The physiological and the behavioral measures collected in this study are provided in S1 Dataset.

Results

Positive and negative movies elicited distinctive emotional responses

The two emotional movies elicited differential emotional states: the strongest emotion elicited by the positive movie was joy (M = 5.4, SD = 1.67), and by the negative movie was fear (M = 6.7, SD = 1.5), which were higher than all other emotion scales (all p<0.001). In addition, a series of paired t-tests showed that compared to the positive movie, the negative movie was more arousing (t(25) = 3.54, p<0.002) and elicited higher physiological reactivity (EDA: t(15) = 2.75, p<0.01, RSA: t(20) = 1.81, p<0.08).

Autonomic signals of co-present participants exhibit enhanced synchronization

We quantified ANS response synchronization as pairwise inter-subject correlation (ISC) of two individual ANS time-courses (see Methods for details). We quantified ISC for pairs of participants who saw the movie together (hereafter, experimental ISC) and for all possible pairs of participants who saw the same movie but in different groups (hereafter, control ISC). The control ISCs manifest movie-driven effects on ANS, that is the degree to which emotional movies elicited consistent ANS response time-course, which were similar across all participants [42]. We hypothesized that the ANS signals of the co-present participants will be more similar (i.e. higher ISC) than the ANS signals of participants who saw the movie in different groups.

First, similar to our previous study[42], we found that emotional movies elicited consistent autonomic response patterns. Fig 2 presents average ANS signals elicited by positive and negative movies. Assessing response similarity across participants showed that the control ISCs were significantly larger than zero (p<0.01 for all four ISC measures, Table 1), indicating reliable movie-driven effects.

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Fig 2. Average autonomic response time-courses elicited by positive and negative movies.

Figure presents normalized EDA (blue) and HR (red) response time-courses (2HZ), averaged across participants. Shaded areas represent standard errors.

https://doi.org/10.1371/journal.pone.0125804.g002

In accordance with our hypothesize, the experimental ISCs were larger than the control ISCs, indicating that the response time-courses of co-present participants were idiosyncratically aligned with each other, above and beyond the effects induced by the movie. The statistical likelihood of the co-presence effect (experimental ISCs) was directly estimated from the sampling distribution of control ISCs, applying a non-parametric procedure, for both autonomic measures and for both emotional movies (Fig 3A, see Methods for details). The descriptive statistics for the control sampling distribution and the experimental sample are displayed in Table 1.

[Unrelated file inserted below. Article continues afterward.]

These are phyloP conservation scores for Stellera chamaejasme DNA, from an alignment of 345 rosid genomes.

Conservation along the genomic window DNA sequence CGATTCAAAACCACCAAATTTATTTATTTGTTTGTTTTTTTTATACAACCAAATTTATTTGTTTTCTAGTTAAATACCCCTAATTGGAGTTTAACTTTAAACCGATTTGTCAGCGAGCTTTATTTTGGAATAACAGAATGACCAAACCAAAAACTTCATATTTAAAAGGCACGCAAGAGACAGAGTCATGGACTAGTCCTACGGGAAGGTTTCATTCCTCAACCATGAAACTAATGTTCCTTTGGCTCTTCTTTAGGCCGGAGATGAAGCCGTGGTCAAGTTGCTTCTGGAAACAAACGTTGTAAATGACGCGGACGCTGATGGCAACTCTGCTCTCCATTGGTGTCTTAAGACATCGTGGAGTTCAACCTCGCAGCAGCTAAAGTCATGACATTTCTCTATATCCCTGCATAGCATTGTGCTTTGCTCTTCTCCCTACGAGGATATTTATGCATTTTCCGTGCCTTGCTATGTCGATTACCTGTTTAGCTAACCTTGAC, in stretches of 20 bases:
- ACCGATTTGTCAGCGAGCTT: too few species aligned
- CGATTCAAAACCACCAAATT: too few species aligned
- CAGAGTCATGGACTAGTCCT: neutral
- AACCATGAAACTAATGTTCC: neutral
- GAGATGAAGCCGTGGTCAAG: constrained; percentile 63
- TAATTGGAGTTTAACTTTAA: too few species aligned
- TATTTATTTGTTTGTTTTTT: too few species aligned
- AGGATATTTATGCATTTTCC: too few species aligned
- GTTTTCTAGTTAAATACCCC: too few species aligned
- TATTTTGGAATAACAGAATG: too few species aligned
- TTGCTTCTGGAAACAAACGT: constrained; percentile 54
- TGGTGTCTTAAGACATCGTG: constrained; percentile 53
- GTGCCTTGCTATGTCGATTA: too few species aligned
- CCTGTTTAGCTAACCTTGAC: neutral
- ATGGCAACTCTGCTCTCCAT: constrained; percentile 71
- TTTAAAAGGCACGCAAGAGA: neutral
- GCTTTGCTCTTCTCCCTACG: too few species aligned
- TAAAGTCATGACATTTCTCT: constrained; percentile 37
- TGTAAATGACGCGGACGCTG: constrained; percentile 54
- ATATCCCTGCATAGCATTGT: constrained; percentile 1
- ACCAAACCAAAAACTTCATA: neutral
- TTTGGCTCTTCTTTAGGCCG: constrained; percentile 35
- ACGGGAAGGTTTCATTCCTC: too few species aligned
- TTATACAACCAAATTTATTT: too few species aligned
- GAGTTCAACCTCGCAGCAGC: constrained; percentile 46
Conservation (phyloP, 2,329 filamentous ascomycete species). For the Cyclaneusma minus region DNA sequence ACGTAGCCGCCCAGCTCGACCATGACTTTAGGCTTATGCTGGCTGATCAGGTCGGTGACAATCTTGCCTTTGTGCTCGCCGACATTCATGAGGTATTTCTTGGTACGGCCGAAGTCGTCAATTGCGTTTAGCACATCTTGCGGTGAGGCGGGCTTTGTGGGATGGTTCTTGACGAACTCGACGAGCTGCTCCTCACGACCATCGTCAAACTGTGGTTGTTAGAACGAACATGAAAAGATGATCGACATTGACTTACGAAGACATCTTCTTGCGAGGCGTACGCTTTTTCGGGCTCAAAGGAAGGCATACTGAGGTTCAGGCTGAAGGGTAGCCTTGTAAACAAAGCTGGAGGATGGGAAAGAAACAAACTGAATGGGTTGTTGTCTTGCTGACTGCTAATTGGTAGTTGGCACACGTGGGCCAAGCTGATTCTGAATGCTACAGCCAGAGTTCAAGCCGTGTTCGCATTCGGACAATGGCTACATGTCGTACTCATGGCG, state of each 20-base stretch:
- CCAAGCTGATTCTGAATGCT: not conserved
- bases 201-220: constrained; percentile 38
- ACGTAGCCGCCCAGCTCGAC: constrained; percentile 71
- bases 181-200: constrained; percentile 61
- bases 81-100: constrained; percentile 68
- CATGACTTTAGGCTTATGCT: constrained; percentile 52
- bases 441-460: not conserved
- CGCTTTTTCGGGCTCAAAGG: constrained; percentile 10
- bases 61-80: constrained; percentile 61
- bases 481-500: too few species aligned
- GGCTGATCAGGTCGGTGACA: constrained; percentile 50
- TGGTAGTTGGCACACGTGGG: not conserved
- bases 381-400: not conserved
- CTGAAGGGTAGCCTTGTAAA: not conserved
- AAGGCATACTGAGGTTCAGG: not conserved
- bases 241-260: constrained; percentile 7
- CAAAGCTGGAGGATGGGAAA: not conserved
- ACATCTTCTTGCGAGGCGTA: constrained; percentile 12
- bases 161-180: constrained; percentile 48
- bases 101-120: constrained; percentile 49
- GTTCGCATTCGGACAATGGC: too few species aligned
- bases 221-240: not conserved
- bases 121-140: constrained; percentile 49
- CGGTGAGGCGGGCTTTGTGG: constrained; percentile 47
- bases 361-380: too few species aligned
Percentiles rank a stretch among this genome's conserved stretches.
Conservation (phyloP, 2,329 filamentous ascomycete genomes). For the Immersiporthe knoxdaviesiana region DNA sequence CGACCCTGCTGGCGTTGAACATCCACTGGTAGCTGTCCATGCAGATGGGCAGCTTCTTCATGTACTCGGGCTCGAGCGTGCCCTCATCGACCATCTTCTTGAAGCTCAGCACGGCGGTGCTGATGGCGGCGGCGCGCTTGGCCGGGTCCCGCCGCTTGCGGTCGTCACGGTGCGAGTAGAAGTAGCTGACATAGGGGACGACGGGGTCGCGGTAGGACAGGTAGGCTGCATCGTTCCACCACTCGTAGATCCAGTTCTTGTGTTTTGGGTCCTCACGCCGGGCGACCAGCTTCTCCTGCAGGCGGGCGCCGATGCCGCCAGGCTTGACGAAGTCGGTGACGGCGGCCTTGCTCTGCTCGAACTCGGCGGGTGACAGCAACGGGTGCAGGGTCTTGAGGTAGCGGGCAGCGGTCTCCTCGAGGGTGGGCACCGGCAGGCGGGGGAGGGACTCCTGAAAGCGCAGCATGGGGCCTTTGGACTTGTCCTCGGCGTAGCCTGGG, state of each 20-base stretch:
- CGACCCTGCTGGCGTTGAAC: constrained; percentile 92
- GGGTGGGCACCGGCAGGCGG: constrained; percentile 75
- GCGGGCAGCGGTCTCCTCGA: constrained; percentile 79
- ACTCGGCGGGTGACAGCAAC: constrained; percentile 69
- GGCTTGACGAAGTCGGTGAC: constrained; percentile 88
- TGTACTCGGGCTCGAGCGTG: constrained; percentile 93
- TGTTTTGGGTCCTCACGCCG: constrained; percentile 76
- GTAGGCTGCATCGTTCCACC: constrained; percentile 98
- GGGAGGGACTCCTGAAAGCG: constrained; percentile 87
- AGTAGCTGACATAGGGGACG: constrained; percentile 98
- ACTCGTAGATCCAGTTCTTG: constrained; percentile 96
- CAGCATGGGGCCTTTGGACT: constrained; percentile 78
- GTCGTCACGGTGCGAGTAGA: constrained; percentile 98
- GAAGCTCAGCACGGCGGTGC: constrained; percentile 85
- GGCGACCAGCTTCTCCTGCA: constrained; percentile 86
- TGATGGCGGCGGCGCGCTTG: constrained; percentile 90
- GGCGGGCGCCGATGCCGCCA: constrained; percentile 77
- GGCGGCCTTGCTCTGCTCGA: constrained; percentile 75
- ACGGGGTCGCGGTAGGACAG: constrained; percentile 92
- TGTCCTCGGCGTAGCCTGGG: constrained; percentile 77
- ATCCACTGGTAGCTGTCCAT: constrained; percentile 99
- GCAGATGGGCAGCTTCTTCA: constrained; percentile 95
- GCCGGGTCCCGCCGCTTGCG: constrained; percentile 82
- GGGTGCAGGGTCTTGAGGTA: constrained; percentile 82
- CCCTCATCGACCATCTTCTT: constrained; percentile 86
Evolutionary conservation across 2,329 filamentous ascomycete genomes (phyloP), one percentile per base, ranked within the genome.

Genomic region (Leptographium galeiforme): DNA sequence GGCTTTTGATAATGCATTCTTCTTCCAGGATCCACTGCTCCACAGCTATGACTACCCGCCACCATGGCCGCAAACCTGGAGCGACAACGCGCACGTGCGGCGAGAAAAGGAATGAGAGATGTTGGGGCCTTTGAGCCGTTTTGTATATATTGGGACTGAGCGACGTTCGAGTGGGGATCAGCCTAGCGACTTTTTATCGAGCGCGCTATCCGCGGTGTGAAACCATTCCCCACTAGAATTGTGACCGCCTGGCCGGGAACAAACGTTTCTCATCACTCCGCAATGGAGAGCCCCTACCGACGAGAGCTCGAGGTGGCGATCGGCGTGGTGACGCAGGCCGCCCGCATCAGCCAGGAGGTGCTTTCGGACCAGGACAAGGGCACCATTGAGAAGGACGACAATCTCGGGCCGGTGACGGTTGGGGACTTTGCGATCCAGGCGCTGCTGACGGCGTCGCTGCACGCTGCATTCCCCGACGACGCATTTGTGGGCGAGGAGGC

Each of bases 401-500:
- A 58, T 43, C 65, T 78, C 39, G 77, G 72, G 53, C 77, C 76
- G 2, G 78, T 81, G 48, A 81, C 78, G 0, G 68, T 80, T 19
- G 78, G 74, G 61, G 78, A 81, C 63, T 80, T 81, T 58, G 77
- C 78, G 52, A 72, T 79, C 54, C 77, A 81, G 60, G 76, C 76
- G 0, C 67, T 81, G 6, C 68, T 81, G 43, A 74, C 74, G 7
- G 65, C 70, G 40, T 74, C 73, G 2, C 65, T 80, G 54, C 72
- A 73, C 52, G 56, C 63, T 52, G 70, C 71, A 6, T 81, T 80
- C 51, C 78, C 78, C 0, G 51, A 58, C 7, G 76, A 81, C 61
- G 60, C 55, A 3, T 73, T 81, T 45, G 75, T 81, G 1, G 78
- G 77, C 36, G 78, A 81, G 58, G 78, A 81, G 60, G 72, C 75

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Fig 3. The effect of co-presence on autonomic ISC.

A. Control (H0) distributions (not co-present) and the experimental means (co-present, dashed lines), for both autonomic measures (ISCEDA, ISCHR) and for both emotional movies. H0 distributions represent movie-driven ISC of ANS signals. As can be seen in the figure, the experimental group-wise ISCs fall in the right tail of the control distributions, indicating the positive effect of co-presence on synchronization of participants’ autonomic activity. B. Time shifts in ANS synchronization: we assessed whether the ANS signals of co-present individuals were more tightly linked in time. Figure presents the control (H0) distributions and the experimental means (dashed lines) of the time lags in which two ANS signals exhibited maximal ISC. As can be seen in the figure, the time shifts in ANS synchronization of the co-present participants were significantly smaller in three out of four ANS measures. Lag_EDA in the positive movie showed a trend towards significance.

https://doi.org/10.1371/journal.pone.0125804.g003

To account for possible nonstationarity effects in physiological data, we also performed the ISC analysis in consecutive temporal windows of 60 seconds. ISC scores were computed for each temporal window and then averaged across windows. Nonparametric analysis of the windowed ISC scores, averaged across time, (wISC), further supported the co-presence effect on autonomic synchronization, showing increased wISC in the experimental as compared to control condition (see S1 Fig for wISC time-courses and wISC distributions).

Finally, we examined the temporal differences between the movie-driven response synchronization (control ISC) and response synchronization associated with co-presence (experimental ISC). For that aim we assessed the time shifts at which two individual time-courses exhibited maximal correlation in the experimental and the control conditions. This analysis showed that the ANS time courses in experimental condition were more tightly linked (shorter lags) than in the control condition. Fig 3B presents the experimental mean and the control sampling distribution for the temporal lag analysis. The descriptive statistics for this analysis are displayed in Table 2.

Taken together, these results suggest that while the emotional movies induced similar responses across all study participants, the participants who saw the movie together underwent additional mutual processes. In particular, the ANS time-courses of the co-present participants were more similar in their dynamics (Fig 3A) and more tightly linked in time (Fig 3B), in comparison to control condition.